Chemical Permeation Testing

What is Chemical Permeation?

Permeation is the process by which a chemical moves through a protective clothing material on a molecular level.

Permeation involves

  • Sorption of molecules of the chemical into the contacted (outside) surface of a material
  • Diffusion of the sorbed molecules in the material
  • Desorption of the molecules from the opposite (inside) surface of the material

How is Permeation measured?

The resistance of a protective clothing material to permeation by hazardous liquid and gaseous chemicals is defined by the permeation rate of the chemical through the material and the breakthrough time. Permeation test methods include ASTM F739, EN374-3 and ISO 6529; exposure of the material to the chemical is total and constant, and emulates total immersion conditions. There are no permeation test methods at this time for chemicals which are solids; generally it is considered that solids do not permeate.


The Permeation Test Cell

The protective clothing material specimen acts as a partition between one chamber of a permeation test cell, which contains the test chemical, and another chamber, which contains the collection medium. The outer surface of the material is exposed to the test chemical. The inner surface of the material is monitored analytically to determine the amount of chemical (if any) permeating the material.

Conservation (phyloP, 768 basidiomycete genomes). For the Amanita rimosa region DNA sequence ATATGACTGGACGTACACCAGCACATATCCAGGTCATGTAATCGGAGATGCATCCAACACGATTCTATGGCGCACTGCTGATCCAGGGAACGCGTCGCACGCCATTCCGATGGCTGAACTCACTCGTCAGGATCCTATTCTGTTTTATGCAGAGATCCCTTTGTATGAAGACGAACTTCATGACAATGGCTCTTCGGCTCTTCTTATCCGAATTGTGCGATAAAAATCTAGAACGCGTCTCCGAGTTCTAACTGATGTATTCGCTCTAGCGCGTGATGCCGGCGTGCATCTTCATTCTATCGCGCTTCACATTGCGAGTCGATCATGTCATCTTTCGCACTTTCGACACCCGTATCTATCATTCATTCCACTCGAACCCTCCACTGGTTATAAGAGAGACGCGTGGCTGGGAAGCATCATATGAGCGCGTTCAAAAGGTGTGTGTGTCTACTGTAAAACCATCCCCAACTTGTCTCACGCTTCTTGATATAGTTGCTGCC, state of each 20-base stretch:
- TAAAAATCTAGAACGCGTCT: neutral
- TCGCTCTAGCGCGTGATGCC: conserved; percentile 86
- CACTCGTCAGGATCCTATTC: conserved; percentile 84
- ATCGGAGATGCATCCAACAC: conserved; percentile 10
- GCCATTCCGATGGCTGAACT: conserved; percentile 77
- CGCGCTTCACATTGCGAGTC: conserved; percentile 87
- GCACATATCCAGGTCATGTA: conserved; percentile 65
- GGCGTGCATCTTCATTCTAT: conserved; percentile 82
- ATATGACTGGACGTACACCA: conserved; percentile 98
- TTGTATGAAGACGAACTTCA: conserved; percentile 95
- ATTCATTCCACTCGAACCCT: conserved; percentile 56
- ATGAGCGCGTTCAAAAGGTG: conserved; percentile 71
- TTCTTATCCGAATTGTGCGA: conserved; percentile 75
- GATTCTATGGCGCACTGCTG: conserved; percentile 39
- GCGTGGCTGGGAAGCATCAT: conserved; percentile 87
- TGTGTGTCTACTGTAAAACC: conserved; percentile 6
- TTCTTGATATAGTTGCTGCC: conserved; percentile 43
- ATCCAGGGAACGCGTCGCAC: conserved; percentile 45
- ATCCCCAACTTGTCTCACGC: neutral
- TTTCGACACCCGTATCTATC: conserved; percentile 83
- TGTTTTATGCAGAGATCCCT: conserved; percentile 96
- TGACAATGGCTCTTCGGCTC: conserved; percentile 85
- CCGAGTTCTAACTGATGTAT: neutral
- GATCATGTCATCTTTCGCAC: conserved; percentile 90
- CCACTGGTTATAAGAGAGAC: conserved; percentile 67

Normalised breakthrough time (according to EN374-3:2003)

The elapsed time measured from the start of the test to the time at which the test chemical reaches a permeation rate of 1.0 μg/(min.cm2).

Interpreting permeation test results

All permeation tests were conducted with pure chemicals under laboratory controlled conditions on materials only and are not intended to indicate the duration of “safe wear time” for a garment.

A normalised breakthrough time of >480 minutes indicates that the permeation rate did not reach the defined rate of 1.0μg/(min.cm2) (EN374-3:2003). Permeation however may still have occurred at lower rates; and depending on the chemical toxicity, it is possible that a chemical may be permeating the material and a level of toxicity reached within a protective clothing garment long before the reportable breakthrough of 480 minutes. Breakthrough time alone therefore is only a means of comparing different material performances and does not indicate safe protection for up to the number of minutes reported.

The “safe wear time” of a protective clothing garment depends on a number of factors such as:

  • Temperature
  • Type of exposure
  • Toxicity of chemical

The determination of suitability of a garment for an application should be based on end user risk assessment.

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